From the desk of Mr Carr……………..

Mr Carr has kindly put together this macroeconomics digest:

Half Term Macro-Economic Update

Inflation fell from 0.5% to 0.3%. Combined with a 2.1%pa rise in wages, this confirmed rising real living standards. However with the effects of falling oil and food prices stripped out, it is about 1.3%

Unemployment fell from 5.8% to 5.7% (LFS) the lowest since 2008 – a drop from 2.7m to 1.86m in two years with 103,000 new jobs created in the last three months of 2014, twice as many as forecast. The number of vacancies has reached 718,000 and the proportion of the labour force in work has also reached a record.

The balance of payments deficit reached a record 6% of GDP last year. This is only viable as long as investment from overseas into the UK continues, which it is doing in the form of foreigners buying expensive property and offices or foreign firms taking over UK businesses.

Government borrowing is on course to meet its target of £91.3bn for 2014-5 following higher than expected tax receipts last month. However total public sector debt (the “national debt” ) reached £1.46 trillion, 79.6% of GDP.

The CBI upgraded its UK growth forecast from 2.5% to 2.7%. However growth is taking place with little increase in productivity and this is one reason why earnings and tax receipts remain low and the budget deficit is higher than was predicted. Output per person in the private sector is roughly similar to what it was 6 years ago, rather than being about 15% higher which is what we would have expected had normal trends been followed. Productivity is in the news as Chuka Umunna, the shadow business secretary suggested UK workers were only 80% as productive as French. In 2013 we were actually 14% less productive than France, partly because our labour laws are more flexible, making it easier and cheaper to hire and fire workers. As a result France has invested more in machinery (capital deepening)- 22% of GDP invested in France versus 16% in the UK. However unemployment was almost twice as high in France and GDP per head about the same at $45,000. Productivity is not easy to increase, particularly in the short run, requiring investment, improvements in education and training, infrastructure, competition and R & D.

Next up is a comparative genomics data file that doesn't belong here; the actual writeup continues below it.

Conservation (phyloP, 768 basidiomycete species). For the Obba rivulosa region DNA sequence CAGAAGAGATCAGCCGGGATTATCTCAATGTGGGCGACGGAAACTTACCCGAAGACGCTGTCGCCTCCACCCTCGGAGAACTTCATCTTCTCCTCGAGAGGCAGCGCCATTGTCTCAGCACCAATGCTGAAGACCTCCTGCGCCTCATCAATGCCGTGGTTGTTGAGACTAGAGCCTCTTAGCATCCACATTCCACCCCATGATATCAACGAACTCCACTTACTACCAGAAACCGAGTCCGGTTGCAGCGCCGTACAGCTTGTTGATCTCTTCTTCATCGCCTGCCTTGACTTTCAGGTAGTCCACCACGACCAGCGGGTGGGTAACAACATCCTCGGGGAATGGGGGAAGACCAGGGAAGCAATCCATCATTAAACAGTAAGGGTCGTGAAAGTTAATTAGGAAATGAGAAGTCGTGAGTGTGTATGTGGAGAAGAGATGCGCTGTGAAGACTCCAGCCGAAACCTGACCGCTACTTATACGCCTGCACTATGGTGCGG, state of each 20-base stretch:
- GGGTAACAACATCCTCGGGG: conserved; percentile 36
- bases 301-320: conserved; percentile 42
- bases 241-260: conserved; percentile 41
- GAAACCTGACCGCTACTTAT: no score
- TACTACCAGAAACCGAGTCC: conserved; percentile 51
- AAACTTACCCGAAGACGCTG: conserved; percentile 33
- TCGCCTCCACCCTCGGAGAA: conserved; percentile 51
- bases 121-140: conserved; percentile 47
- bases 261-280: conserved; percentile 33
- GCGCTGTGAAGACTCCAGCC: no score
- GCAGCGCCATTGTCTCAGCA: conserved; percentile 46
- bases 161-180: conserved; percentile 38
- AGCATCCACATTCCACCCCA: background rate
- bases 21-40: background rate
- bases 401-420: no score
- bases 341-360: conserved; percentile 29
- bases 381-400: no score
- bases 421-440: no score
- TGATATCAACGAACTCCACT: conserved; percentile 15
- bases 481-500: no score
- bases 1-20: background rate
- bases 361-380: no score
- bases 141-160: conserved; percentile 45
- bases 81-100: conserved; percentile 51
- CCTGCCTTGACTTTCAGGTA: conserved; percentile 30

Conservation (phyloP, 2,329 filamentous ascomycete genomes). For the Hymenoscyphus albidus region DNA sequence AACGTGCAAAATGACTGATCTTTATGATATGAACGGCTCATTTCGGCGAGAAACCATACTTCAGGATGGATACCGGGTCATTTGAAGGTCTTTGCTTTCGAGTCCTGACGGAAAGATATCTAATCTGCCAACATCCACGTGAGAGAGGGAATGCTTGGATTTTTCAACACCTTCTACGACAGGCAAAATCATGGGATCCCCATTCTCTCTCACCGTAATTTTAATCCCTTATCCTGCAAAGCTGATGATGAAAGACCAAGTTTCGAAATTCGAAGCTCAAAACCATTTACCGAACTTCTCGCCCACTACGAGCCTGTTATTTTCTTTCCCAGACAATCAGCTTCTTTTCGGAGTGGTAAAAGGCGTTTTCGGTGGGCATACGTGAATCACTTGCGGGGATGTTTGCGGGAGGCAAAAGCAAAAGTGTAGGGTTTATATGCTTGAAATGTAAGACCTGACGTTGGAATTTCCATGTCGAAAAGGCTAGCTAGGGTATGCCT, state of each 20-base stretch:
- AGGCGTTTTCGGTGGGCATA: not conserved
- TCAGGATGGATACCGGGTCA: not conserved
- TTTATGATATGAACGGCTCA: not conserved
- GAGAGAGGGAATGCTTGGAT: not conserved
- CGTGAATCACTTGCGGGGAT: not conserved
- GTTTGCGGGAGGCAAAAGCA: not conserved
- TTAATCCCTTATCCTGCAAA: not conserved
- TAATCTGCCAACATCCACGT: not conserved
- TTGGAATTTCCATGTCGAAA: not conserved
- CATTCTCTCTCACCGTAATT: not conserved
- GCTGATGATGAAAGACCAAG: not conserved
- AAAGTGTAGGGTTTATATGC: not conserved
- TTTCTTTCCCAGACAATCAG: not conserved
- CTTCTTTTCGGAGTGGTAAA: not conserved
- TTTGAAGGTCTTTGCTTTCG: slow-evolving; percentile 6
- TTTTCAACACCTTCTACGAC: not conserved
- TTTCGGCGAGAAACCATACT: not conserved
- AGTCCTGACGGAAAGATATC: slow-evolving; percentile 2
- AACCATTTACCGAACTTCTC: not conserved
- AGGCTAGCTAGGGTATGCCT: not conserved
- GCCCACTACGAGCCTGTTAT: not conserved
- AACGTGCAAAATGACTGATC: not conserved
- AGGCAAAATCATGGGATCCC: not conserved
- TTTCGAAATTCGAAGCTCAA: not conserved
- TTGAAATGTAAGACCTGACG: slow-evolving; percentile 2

Chinese inflation fell to 0.8% providing more evidence that the Chinese economy is in slowdown. Although part of the explanation is due to falling energy prices and low food prices, some is due to low international demand causing over-capacity in the Chinese manufacturing sector.

The Economics of the Premier League – A Case Study in Cartels?

In most industries if the producers grouped together and then sold their product in co-operation it would be a cartel, and illegal.  Indeed, as this link shows when a group of French hotels did so they found themselves in real trouble with the authorities:

However, you could argue that a group of football clubs has done the same thing, and reaped huge financial rewards:

The case of the premier league’s recent sale of television rights is an excellent example of an inelastic good and the benefits to producers of working together, rather than in competition.

Quantitative easing

To gain a better understanding of quantitative easing (QE) follow this link to watch a film from The Daily Telegraph website:

The debate on whether QE has had a positive effect on the real economy or whether it has simply inflated prices in asset markets might well prove inconclusive but you need to be able to evaluate the policy, so follow these links for some arguments in favour and against QE:

In favour


In summary

Overall it might take time to understand the full consequences of QE, particularly on inflation.  However, some have argued that thanks to the liquidity trap created by very low interest rates the Bank of England had no alternative.